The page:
The National Association of Broadcasters has already changed the countdown clock on its DTVanswers.org Web site to reflect the fact that there are now 128 days left to go. It has also begun informing Web surfers of the new date of June 12.
Congress voted Wednesday to change the date, but the handwriting had been on the wall for days, allowing folks like NAB to get ready.
“The date when television goes all digital has changed,” NAB said on its DTV site. “By law, full-power television stations nationwide must begin broadcasting exclusively in a digital format by June 12, 2009. The U.S. Congress approved an extension of the deadline, which was originally set for February 17.”
But NAB was also encouraging everybody not to wait around. “But just because the date has changed doesn’t mean you have to wait to start enjoying all the benefits of digital television (DTV),” NAB said, ”it’s available now.”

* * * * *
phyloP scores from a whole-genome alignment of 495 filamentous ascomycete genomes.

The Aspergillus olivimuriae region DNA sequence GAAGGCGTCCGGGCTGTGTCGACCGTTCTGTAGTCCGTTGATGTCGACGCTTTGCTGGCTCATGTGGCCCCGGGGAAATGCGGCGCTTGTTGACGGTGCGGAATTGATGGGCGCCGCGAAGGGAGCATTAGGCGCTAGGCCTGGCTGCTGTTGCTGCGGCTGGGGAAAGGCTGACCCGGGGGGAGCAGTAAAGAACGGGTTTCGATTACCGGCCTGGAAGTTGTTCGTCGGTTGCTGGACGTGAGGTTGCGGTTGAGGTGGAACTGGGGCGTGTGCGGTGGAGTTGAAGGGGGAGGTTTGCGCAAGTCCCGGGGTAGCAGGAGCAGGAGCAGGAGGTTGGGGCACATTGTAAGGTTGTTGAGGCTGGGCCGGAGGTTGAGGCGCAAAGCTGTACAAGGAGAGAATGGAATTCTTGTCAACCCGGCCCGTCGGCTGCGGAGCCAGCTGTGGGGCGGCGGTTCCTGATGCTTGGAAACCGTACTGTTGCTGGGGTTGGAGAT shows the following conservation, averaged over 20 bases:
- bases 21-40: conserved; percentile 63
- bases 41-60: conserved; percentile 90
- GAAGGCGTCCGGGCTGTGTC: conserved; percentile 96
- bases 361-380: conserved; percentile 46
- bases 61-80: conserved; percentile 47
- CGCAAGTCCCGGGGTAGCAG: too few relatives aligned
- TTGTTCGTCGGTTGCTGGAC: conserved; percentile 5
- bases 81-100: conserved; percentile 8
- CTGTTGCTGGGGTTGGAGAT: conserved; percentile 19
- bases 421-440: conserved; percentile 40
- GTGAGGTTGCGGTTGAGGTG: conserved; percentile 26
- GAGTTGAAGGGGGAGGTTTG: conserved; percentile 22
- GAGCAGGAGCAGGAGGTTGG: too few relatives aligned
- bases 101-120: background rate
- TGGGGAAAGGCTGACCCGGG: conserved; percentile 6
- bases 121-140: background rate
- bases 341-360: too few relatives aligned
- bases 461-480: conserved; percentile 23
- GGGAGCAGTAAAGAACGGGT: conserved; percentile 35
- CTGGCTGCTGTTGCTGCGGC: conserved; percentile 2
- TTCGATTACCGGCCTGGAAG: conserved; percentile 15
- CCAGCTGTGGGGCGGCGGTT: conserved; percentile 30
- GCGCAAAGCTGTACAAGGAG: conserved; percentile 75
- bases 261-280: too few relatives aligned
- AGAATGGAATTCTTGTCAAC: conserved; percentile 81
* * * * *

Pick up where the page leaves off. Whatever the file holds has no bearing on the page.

The FCC’s Web site at press time still had the Feb. 17 date and a clock counting down to that date, though the commission may be waiting until the president signs the bill, which is expected in the next day or two.
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Contributing editor John Eggerton has been an editor and/or writer on media regulation, legislation and policy for over four decades, including covering the FCC, FTC, Congress, the major media trade associations, and the federal courts. In addition to Multichannel News and Broadcasting + Cable, his work has appeared in Radio World, TV Technology, TV Fax, This Week in Consumer Electronics, Variety and the Encyclopedia Britannica.
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